Saturday, January 31, 2015

BSO — 2015/01/29-31

This week brings a guest conductor to the podium of the BSO, Asher Fisch. He's conducting three pieces: first the 2011 composition of Avner Dorman, "Astrolatry;" then Prokofiev's Second Violin Concerto, with Julian Rachlin as soloist; and after intermission it's Symphony No.1, "Spring," by Schumann. "Astrolatry" is the first music by Dorman the BSO has ever performed. I hope they'll play it again, soon, and present others of his works.

I hope you'll be able to listen, and as preparation for the Dorman piece, I strongly recommend listening to Brian Bell's conversation with the composer, which is linked on the BSO's performance detail page. There you can check out links to more audio previews an program notes, as well as performer bios. They describe the program as follows:
Israeli conductor Asher Fisch makes his BSO subscription series debut with this diverse program. Opening the concert is the Israeli-born composer Avner Dorman's Astrolatry, a 2012 work inspired by the stars and constellations. These will be the first BSO performances of any music by Dorman, who is a former Tanglewood Music Center Composition Fellow. Lithuanian-born violinist Julian Rachlin returns to Symphony Hall for Serge Prokofiev's Violin Concerto No. 2, a 1930s masterpiece with a breathtakingly beautiful slow movement. Robert Schumann's robust Symphony No. 1, composed in his so-called "symphonic year" of 1841, is one of his most energetic and optimistic scores.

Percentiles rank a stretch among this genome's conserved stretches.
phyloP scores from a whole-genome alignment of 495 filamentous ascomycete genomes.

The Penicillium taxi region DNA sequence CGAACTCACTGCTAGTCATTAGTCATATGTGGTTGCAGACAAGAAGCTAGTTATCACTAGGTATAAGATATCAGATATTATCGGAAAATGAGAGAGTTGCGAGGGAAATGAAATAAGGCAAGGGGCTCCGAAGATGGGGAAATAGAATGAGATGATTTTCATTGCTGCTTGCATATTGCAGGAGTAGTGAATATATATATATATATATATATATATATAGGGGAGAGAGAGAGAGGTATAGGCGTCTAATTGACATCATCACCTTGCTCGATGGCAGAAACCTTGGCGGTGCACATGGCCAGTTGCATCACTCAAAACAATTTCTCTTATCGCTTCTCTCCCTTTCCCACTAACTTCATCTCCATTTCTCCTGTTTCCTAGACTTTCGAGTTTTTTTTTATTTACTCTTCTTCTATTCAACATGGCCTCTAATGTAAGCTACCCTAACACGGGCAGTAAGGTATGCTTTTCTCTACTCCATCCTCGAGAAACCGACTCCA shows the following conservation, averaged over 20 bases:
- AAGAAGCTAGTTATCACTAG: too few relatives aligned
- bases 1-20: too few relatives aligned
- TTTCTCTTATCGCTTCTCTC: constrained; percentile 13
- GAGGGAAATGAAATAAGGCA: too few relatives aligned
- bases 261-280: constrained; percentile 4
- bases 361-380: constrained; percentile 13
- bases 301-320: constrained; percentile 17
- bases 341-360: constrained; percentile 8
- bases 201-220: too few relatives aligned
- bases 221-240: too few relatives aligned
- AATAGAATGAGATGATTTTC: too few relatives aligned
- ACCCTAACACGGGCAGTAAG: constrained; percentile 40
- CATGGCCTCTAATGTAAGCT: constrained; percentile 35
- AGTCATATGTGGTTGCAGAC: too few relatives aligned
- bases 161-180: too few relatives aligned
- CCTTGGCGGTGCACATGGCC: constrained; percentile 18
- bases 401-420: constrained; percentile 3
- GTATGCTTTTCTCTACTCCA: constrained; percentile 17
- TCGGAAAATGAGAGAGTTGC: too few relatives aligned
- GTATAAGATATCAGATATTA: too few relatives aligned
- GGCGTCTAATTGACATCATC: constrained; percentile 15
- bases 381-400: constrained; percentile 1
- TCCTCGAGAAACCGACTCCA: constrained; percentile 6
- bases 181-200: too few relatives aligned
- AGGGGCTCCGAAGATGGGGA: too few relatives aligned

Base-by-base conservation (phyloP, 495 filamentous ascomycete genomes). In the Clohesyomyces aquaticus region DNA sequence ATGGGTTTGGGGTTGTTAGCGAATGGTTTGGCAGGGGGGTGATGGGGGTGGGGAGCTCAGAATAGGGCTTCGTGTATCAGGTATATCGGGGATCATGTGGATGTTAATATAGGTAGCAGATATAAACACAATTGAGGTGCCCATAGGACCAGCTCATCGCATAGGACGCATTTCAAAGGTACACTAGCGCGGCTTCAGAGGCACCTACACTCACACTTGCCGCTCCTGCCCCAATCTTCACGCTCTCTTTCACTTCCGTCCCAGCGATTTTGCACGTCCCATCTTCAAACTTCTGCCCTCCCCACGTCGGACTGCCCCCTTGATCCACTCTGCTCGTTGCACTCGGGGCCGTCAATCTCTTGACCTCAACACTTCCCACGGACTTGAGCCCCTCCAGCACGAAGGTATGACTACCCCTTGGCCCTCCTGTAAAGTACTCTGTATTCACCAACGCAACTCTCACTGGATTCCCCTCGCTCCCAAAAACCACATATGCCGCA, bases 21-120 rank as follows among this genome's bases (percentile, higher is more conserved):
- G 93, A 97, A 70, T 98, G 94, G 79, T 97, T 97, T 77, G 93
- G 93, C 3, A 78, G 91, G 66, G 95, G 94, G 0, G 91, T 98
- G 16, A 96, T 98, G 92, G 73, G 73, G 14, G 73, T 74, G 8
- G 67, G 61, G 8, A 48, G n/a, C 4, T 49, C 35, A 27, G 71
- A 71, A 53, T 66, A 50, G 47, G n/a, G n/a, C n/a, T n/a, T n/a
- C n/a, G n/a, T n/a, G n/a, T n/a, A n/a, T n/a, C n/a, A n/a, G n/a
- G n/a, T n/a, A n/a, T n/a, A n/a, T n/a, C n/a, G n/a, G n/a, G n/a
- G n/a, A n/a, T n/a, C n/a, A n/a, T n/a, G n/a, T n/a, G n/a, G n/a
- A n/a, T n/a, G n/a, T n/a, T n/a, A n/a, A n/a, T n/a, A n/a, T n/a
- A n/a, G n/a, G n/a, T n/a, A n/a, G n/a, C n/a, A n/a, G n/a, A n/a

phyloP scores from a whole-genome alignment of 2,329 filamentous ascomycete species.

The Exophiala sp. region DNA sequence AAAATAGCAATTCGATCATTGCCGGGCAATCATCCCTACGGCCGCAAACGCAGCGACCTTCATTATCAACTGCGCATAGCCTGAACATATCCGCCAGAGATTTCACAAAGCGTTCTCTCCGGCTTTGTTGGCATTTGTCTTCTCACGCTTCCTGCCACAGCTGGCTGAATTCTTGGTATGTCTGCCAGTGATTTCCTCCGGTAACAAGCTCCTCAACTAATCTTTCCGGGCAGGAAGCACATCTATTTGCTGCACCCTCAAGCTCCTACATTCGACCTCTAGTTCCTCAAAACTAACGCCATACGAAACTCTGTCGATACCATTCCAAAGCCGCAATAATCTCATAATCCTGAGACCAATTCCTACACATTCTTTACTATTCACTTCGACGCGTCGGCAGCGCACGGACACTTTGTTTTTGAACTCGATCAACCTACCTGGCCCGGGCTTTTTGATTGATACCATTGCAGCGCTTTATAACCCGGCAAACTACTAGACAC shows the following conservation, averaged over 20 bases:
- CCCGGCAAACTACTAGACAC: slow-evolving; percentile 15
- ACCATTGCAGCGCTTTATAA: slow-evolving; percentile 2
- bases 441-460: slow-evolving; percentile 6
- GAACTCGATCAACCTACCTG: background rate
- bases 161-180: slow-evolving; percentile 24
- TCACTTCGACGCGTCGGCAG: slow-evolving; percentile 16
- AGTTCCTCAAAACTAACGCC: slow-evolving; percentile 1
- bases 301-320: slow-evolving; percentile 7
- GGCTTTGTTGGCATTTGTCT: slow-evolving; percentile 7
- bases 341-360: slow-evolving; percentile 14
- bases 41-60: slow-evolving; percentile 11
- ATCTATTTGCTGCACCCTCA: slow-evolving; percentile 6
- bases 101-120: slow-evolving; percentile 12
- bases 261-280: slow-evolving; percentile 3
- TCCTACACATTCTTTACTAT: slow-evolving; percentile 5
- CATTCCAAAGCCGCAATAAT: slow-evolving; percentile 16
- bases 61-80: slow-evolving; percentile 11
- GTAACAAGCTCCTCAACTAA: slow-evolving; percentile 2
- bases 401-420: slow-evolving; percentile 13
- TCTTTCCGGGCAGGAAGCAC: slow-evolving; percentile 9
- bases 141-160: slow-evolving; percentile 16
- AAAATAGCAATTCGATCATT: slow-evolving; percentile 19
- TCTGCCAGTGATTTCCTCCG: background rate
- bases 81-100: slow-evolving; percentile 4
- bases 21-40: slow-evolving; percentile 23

It is "Astrolatry" that interests me most, although the Prokofiev is not hard to take, and the "Spring" symphony is a fine piece. The favorable Globe review, after praising the inclusion of new music in the program, spends most of its space on "Astrolatry." The Boston Musical Intelligencer has two items: an interview with Avner Dorman, and a review of the concert. Interestingly, in the interview, the composer downplays the narrative he gave in his interview with Brian Bell. But I found, as he says, that having that narrative in mind made the music easier to follow and enjoy than might have been the case without it. The review is detailed and respectful with some dissatisfaction with the playing and conducting in the Schumann.

As you can tell, I'm really enthusiastic for "Astrolatry." It is readily accessible as music, not the cacophonies which we sometimes get from contemporary composers, and, as I say, I think it's even more engaging when one is aware of the descriptions in the interview with Brian Bell or in the composer's own program note (included in the notes linked on the BSO performance detail page. If there were a repeat performance next Tuesday (as there is for about half the concerts, I'd get a ticket and go hear it again in the hall.

So if you're within range of WCRB, either by radio or on the web, I encourage you not to miss this concert, either the live performance this evening, January 31, at 8:00 p.m., or the rerun on Monday, February 9, also at 8:00 — or both. Better still, if you can get to Symphony Hall, go and hear it in person. I'm sure seats will be available: on Thursday, there were many empty seats on the sides of the balconies. On WCRB's BSO page, there is further information, including a link to an interview with the conductor about the concert (after you get through the bit about the orchestra's new gong).

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